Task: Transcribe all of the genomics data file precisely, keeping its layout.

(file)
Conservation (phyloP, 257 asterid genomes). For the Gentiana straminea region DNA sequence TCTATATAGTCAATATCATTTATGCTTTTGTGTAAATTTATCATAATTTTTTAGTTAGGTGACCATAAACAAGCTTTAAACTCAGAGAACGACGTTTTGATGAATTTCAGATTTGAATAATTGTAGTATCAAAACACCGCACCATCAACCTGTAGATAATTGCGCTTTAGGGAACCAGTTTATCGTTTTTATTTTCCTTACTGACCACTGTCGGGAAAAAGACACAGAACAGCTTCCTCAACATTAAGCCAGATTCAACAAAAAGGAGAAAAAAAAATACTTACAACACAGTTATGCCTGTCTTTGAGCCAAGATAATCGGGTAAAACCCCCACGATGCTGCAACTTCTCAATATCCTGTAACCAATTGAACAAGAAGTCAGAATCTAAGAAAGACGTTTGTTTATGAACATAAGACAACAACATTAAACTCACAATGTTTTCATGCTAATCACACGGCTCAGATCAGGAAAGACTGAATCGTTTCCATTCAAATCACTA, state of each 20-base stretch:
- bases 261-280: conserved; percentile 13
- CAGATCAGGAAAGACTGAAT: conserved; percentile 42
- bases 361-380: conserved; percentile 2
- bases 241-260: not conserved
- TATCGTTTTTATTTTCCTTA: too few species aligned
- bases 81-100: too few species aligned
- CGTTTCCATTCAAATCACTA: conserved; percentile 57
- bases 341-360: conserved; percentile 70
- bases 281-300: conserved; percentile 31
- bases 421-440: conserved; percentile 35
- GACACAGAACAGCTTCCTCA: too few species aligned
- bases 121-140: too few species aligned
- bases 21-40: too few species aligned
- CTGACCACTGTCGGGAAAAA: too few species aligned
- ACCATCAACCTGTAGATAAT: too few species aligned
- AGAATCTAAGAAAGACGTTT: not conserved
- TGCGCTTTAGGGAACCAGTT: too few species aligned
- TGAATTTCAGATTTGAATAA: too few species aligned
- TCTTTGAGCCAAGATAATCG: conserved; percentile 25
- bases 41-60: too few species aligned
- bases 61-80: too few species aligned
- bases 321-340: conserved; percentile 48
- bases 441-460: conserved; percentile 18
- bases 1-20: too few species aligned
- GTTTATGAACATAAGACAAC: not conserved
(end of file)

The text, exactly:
Conservation (phyloP, 257 asterid genomes). For the Gentiana straminea region DNA sequence TCTATATAGTCAATATCATTTATGCTTTTGTGTAAATTTATCATAATTTTTTAGTTAGGTGACCATAAACAAGCTTTAAACTCAGAGAACGACGTTTTGATGAATTTCAGATTTGAATAATTGTAGTATCAAAACACCGCACCATCAACCTGTAGATAATTGCGCTTTAGGGAACCAGTTTATCGTTTTTATTTTCCTTACTGACCACTGTCGGGAAAAAGACACAGAACAGCTTCCTCAACATTAAGCCAGATTCAACAAAAAGGAGAAAAAAAAATACTTACAACACAGTTATGCCTGTCTTTGAGCCAAGATAATCGGGTAAAACCCCCACGATGCTGCAACTTCTCAATATCCTGTAACCAATTGAACAAGAAGTCAGAATCTAAGAAAGACGTTTGTTTATGAACATAAGACAACAACATTAAACTCACAATGTTTTCATGCTAATCACACGGCTCAGATCAGGAAAGACTGAATCGTTTCCATTCAAATCACTA, state of each 20-base stretch:
- bases 261-280: conserved; percentile 13
- CAGATCAGGAAAGACTGAAT: conserved; percentile 42
- bases 361-380: conserved; percentile 2
- bases 241-260: not conserved
- TATCGTTTTTATTTTCCTTA: too few species aligned
- bases 81-100: too few species aligned
- CGTTTCCATTCAAATCACTA: conserved; percentile 57
- bases 341-360: conserved; percentile 70
- bases 281-300: conserved; percentile 31
- bases 421-440: conserved; percentile 35
- GACACAGAACAGCTTCCTCA: too few species aligned
- bases 121-140: too few species aligned
- bases 21-40: too few species aligned
- CTGACCACTGTCGGGAAAAA: too few species aligned
- ACCATCAACCTGTAGATAAT: too few species aligned
- AGAATCTAAGAAAGACGTTT: not conserved
- TGCGCTTTAGGGAACCAGTT: too few species aligned
- TGAATTTCAGATTTGAATAA: too few species aligned
- TCTTTGAGCCAAGATAATCG: conserved; percentile 25
- bases 41-60: too few species aligned
- bases 61-80: too few species aligned
- bases 321-340: conserved; percentile 48
- bases 441-460: conserved; percentile 18
- bases 1-20: too few species aligned
- GTTTATGAACATAAGACAAC: not conserved